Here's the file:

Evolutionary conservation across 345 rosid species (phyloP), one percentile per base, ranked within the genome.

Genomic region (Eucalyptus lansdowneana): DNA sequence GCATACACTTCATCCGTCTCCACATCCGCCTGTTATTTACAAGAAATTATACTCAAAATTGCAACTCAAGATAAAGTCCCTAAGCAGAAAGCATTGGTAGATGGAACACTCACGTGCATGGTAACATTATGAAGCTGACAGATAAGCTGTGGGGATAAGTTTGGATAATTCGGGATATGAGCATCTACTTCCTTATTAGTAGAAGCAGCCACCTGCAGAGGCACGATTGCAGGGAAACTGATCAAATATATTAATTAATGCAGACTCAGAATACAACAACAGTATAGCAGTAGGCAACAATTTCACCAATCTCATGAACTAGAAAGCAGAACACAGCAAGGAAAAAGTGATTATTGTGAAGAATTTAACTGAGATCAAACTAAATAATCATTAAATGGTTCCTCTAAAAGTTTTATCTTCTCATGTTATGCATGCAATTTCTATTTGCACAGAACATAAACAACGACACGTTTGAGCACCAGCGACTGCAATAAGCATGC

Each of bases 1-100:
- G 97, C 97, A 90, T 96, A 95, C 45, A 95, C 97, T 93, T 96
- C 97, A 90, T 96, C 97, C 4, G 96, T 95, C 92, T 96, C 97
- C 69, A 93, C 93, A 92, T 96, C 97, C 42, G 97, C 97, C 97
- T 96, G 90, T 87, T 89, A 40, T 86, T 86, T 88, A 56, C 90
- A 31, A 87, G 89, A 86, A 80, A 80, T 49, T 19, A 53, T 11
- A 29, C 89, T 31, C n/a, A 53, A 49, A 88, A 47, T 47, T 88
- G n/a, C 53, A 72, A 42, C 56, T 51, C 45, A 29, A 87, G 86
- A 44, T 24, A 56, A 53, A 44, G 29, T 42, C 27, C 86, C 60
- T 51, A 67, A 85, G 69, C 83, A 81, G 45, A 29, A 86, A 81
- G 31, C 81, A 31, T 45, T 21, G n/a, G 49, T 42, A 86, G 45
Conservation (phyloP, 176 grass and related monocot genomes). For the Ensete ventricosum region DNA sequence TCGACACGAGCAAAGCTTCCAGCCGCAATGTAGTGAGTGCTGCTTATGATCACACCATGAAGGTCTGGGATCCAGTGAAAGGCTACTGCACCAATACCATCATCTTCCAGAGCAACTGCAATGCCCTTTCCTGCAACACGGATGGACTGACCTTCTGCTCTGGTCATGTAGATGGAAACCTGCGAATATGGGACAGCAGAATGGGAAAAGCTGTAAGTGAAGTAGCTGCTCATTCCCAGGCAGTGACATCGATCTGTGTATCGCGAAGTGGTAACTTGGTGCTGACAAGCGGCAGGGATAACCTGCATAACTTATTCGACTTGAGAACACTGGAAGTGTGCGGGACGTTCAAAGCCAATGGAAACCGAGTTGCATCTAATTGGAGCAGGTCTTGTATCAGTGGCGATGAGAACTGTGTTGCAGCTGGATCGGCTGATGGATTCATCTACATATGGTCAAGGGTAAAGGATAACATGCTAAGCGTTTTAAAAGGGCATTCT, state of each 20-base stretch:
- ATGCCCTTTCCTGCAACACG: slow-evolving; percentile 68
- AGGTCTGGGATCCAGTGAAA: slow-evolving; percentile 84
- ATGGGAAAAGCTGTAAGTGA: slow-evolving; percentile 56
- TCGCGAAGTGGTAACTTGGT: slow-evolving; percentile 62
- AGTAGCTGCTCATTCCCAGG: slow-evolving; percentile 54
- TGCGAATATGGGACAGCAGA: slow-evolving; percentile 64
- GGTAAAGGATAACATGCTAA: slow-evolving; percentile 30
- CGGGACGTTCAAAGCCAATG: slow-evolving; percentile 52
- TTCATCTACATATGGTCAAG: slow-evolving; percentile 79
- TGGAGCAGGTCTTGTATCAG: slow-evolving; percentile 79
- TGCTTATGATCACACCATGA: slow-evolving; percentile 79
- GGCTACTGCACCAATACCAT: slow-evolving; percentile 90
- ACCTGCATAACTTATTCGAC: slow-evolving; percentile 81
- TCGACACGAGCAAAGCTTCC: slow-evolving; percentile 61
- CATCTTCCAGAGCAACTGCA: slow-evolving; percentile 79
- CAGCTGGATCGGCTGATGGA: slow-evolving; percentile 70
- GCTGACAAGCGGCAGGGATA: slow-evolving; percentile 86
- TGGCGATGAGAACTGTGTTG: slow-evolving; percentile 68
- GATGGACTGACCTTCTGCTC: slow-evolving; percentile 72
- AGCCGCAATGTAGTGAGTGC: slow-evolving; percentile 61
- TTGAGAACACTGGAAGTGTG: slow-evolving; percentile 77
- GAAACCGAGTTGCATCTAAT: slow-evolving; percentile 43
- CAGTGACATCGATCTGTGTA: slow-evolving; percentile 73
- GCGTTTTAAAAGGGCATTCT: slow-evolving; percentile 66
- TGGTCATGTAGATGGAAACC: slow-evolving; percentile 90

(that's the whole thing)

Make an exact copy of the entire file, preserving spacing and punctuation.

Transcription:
Evolutionary conservation across 345 rosid species (phyloP), one percentile per base, ranked within the genome.

Genomic region (Eucalyptus lansdowneana): DNA sequence GCATACACTTCATCCGTCTCCACATCCGCCTGTTATTTACAAGAAATTATACTCAAAATTGCAACTCAAGATAAAGTCCCTAAGCAGAAAGCATTGGTAGATGGAACACTCACGTGCATGGTAACATTATGAAGCTGACAGATAAGCTGTGGGGATAAGTTTGGATAATTCGGGATATGAGCATCTACTTCCTTATTAGTAGAAGCAGCCACCTGCAGAGGCACGATTGCAGGGAAACTGATCAAATATATTAATTAATGCAGACTCAGAATACAACAACAGTATAGCAGTAGGCAACAATTTCACCAATCTCATGAACTAGAAAGCAGAACACAGCAAGGAAAAAGTGATTATTGTGAAGAATTTAACTGAGATCAAACTAAATAATCATTAAATGGTTCCTCTAAAAGTTTTATCTTCTCATGTTATGCATGCAATTTCTATTTGCACAGAACATAAACAACGACACGTTTGAGCACCAGCGACTGCAATAAGCATGC

Each of bases 1-100:
- G 97, C 97, A 90, T 96, A 95, C 45, A 95, C 97, T 93, T 96
- C 97, A 90, T 96, C 97, C 4, G 96, T 95, C 92, T 96, C 97
- C 69, A 93, C 93, A 92, T 96, C 97, C 42, G 97, C 97, C 97
- T 96, G 90, T 87, T 89, A 40, T 86, T 86, T 88, A 56, C 90
- A 31, A 87, G 89, A 86, A 80, A 80, T 49, T 19, A 53, T 11
- A 29, C 89, T 31, C n/a, A 53, A 49, A 88, A 47, T 47, T 88
- G n/a, C 53, A 72, A 42, C 56, T 51, C 45, A 29, A 87, G 86
- A 44, T 24, A 56, A 53, A 44, G 29, T 42, C 27, C 86, C 60
- T 51, A 67, A 85, G 69, C 83, A 81, G 45, A 29, A 86, A 81
- G 31, C 81, A 31, T 45, T 21, G n/a, G 49, T 42, A 86, G 45
Conservation (phyloP, 176 grass and related monocot genomes). For the Ensete ventricosum region DNA sequence TCGACACGAGCAAAGCTTCCAGCCGCAATGTAGTGAGTGCTGCTTATGATCACACCATGAAGGTCTGGGATCCAGTGAAAGGCTACTGCACCAATACCATCATCTTCCAGAGCAACTGCAATGCCCTTTCCTGCAACACGGATGGACTGACCTTCTGCTCTGGTCATGTAGATGGAAACCTGCGAATATGGGACAGCAGAATGGGAAAAGCTGTAAGTGAAGTAGCTGCTCATTCCCAGGCAGTGACATCGATCTGTGTATCGCGAAGTGGTAACTTGGTGCTGACAAGCGGCAGGGATAACCTGCATAACTTATTCGACTTGAGAACACTGGAAGTGTGCGGGACGTTCAAAGCCAATGGAAACCGAGTTGCATCTAATTGGAGCAGGTCTTGTATCAGTGGCGATGAGAACTGTGTTGCAGCTGGATCGGCTGATGGATTCATCTACATATGGTCAAGGGTAAAGGATAACATGCTAAGCGTTTTAAAAGGGCATTCT, state of each 20-base stretch:
- ATGCCCTTTCCTGCAACACG: slow-evolving; percentile 68
- AGGTCTGGGATCCAGTGAAA: slow-evolving; percentile 84
- ATGGGAAAAGCTGTAAGTGA: slow-evolving; percentile 56
- TCGCGAAGTGGTAACTTGGT: slow-evolving; percentile 62
- AGTAGCTGCTCATTCCCAGG: slow-evolving; percentile 54
- TGCGAATATGGGACAGCAGA: slow-evolving; percentile 64
- GGTAAAGGATAACATGCTAA: slow-evolving; percentile 30
- CGGGACGTTCAAAGCCAATG: slow-evolving; percentile 52
- TTCATCTACATATGGTCAAG: slow-evolving; percentile 79
- TGGAGCAGGTCTTGTATCAG: slow-evolving; percentile 79
- TGCTTATGATCACACCATGA: slow-evolving; percentile 79
- GGCTACTGCACCAATACCAT: slow-evolving; percentile 90
- ACCTGCATAACTTATTCGAC: slow-evolving; percentile 81
- TCGACACGAGCAAAGCTTCC: slow-evolving; percentile 61
- CATCTTCCAGAGCAACTGCA: slow-evolving; percentile 79
- CAGCTGGATCGGCTGATGGA: slow-evolving; percentile 70
- GCTGACAAGCGGCAGGGATA: slow-evolving; percentile 86
- TGGCGATGAGAACTGTGTTG: slow-evolving; percentile 68
- GATGGACTGACCTTCTGCTC: slow-evolving; percentile 72
- AGCCGCAATGTAGTGAGTGC: slow-evolving; percentile 61
- TTGAGAACACTGGAAGTGTG: slow-evolving; percentile 77
- GAAACCGAGTTGCATCTAAT: slow-evolving; percentile 43
- CAGTGACATCGATCTGTGTA: slow-evolving; percentile 73
- GCGTTTTAAAAGGGCATTCT: slow-evolving; percentile 66
- TGGTCATGTAGATGGAAACC: slow-evolving; percentile 90